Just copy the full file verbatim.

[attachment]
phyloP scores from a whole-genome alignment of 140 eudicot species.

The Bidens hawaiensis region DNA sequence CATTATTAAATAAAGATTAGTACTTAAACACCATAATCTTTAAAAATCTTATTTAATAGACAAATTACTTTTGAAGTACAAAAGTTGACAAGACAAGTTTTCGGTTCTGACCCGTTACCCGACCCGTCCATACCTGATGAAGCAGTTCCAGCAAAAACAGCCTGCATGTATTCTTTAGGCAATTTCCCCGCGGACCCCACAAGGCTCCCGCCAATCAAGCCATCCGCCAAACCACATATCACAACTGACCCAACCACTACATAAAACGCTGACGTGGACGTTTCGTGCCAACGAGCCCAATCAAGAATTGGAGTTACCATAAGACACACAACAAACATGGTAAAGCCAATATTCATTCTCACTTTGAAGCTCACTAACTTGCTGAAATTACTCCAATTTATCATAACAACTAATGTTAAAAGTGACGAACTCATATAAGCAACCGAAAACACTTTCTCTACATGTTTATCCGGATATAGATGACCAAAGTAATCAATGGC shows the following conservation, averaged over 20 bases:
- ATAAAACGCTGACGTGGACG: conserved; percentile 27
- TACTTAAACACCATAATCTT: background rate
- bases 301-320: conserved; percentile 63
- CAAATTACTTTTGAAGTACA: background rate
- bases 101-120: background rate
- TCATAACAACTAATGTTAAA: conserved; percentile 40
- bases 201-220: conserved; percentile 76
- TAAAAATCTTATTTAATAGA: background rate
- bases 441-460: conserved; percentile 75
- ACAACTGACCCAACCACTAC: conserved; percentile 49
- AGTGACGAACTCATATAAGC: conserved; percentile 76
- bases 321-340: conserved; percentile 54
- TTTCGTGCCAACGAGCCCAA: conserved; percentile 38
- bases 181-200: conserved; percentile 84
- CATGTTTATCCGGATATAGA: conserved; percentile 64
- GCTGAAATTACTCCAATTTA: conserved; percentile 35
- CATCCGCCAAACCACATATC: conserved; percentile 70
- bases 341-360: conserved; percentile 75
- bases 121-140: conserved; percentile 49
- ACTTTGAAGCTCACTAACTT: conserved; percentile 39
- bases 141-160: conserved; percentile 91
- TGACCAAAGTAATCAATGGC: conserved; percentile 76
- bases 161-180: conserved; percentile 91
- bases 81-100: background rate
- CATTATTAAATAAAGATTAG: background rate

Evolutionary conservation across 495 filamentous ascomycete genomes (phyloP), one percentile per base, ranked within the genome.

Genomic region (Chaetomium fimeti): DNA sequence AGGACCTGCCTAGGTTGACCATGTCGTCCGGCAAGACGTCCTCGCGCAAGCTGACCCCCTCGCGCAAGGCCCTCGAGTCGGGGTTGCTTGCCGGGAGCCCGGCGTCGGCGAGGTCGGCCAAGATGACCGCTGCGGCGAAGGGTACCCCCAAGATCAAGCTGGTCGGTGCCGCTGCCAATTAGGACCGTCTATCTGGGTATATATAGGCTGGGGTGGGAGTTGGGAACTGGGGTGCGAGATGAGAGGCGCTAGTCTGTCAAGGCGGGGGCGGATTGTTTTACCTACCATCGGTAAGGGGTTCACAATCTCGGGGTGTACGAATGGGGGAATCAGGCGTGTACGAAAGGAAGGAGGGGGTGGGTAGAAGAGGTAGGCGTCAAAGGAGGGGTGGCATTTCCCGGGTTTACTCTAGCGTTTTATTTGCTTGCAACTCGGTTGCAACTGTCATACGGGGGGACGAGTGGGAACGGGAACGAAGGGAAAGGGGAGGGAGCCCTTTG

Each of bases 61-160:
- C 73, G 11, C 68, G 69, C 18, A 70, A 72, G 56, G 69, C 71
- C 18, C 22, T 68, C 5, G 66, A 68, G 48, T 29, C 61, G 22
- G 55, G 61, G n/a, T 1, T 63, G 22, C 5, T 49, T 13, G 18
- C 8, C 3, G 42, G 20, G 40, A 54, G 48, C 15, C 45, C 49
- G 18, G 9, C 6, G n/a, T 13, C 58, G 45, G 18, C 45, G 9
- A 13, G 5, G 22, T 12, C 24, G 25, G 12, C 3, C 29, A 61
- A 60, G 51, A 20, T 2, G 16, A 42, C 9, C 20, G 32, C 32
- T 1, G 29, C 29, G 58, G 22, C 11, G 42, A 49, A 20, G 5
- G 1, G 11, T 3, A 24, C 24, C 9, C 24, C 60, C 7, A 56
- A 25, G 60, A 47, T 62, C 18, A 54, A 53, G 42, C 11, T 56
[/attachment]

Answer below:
phyloP scores from a whole-genome alignment of 140 eudicot species.

The Bidens hawaiensis region DNA sequence CATTATTAAATAAAGATTAGTACTTAAACACCATAATCTTTAAAAATCTTATTTAATAGACAAATTACTTTTGAAGTACAAAAGTTGACAAGACAAGTTTTCGGTTCTGACCCGTTACCCGACCCGTCCATACCTGATGAAGCAGTTCCAGCAAAAACAGCCTGCATGTATTCTTTAGGCAATTTCCCCGCGGACCCCACAAGGCTCCCGCCAATCAAGCCATCCGCCAAACCACATATCACAACTGACCCAACCACTACATAAAACGCTGACGTGGACGTTTCGTGCCAACGAGCCCAATCAAGAATTGGAGTTACCATAAGACACACAACAAACATGGTAAAGCCAATATTCATTCTCACTTTGAAGCTCACTAACTTGCTGAAATTACTCCAATTTATCATAACAACTAATGTTAAAAGTGACGAACTCATATAAGCAACCGAAAACACTTTCTCTACATGTTTATCCGGATATAGATGACCAAAGTAATCAATGGC shows the following conservation, averaged over 20 bases:
- ATAAAACGCTGACGTGGACG: conserved; percentile 27
- TACTTAAACACCATAATCTT: background rate
- bases 301-320: conserved; percentile 63
- CAAATTACTTTTGAAGTACA: background rate
- bases 101-120: background rate
- TCATAACAACTAATGTTAAA: conserved; percentile 40
- bases 201-220: conserved; percentile 76
- TAAAAATCTTATTTAATAGA: background rate
- bases 441-460: conserved; percentile 75
- ACAACTGACCCAACCACTAC: conserved; percentile 49
- AGTGACGAACTCATATAAGC: conserved; percentile 76
- bases 321-340: conserved; percentile 54
- TTTCGTGCCAACGAGCCCAA: conserved; percentile 38
- bases 181-200: conserved; percentile 84
- CATGTTTATCCGGATATAGA: conserved; percentile 64
- GCTGAAATTACTCCAATTTA: conserved; percentile 35
- CATCCGCCAAACCACATATC: conserved; percentile 70
- bases 341-360: conserved; percentile 75
- bases 121-140: conserved; percentile 49
- ACTTTGAAGCTCACTAACTT: conserved; percentile 39
- bases 141-160: conserved; percentile 91
- TGACCAAAGTAATCAATGGC: conserved; percentile 76
- bases 161-180: conserved; percentile 91
- bases 81-100: background rate
- CATTATTAAATAAAGATTAG: background rate

Evolutionary conservation across 495 filamentous ascomycete genomes (phyloP), one percentile per base, ranked within the genome.

Genomic region (Chaetomium fimeti): DNA sequence AGGACCTGCCTAGGTTGACCATGTCGTCCGGCAAGACGTCCTCGCGCAAGCTGACCCCCTCGCGCAAGGCCCTCGAGTCGGGGTTGCTTGCCGGGAGCCCGGCGTCGGCGAGGTCGGCCAAGATGACCGCTGCGGCGAAGGGTACCCCCAAGATCAAGCTGGTCGGTGCCGCTGCCAATTAGGACCGTCTATCTGGGTATATATAGGCTGGGGTGGGAGTTGGGAACTGGGGTGCGAGATGAGAGGCGCTAGTCTGTCAAGGCGGGGGCGGATTGTTTTACCTACCATCGGTAAGGGGTTCACAATCTCGGGGTGTACGAATGGGGGAATCAGGCGTGTACGAAAGGAAGGAGGGGGTGGGTAGAAGAGGTAGGCGTCAAAGGAGGGGTGGCATTTCCCGGGTTTACTCTAGCGTTTTATTTGCTTGCAACTCGGTTGCAACTGTCATACGGGGGGACGAGTGGGAACGGGAACGAAGGGAAAGGGGAGGGAGCCCTTTG

Each of bases 61-160:
- C 73, G 11, C 68, G 69, C 18, A 70, A 72, G 56, G 69, C 71
- C 18, C 22, T 68, C 5, G 66, A 68, G 48, T 29, C 61, G 22
- G 55, G 61, G n/a, T 1, T 63, G 22, C 5, T 49, T 13, G 18
- C 8, C 3, G 42, G 20, G 40, A 54, G 48, C 15, C 45, C 49
- G 18, G 9, C 6, G n/a, T 13, C 58, G 45, G 18, C 45, G 9
- A 13, G 5, G 22, T 12, C 24, G 25, G 12, C 3, C 29, A 61
- A 60, G 51, A 20, T 2, G 16, A 42, C 9, C 20, G 32, C 32
- T 1, G 29, C 29, G 58, G 22, C 11, G 42, A 49, A 20, G 5
- G 1, G 11, T 3, A 24, C 24, C 9, C 24, C 60, C 7, A 56
- A 25, G 60, A 47, T 62, C 18, A 54, A 53, G 42, C 11, T 56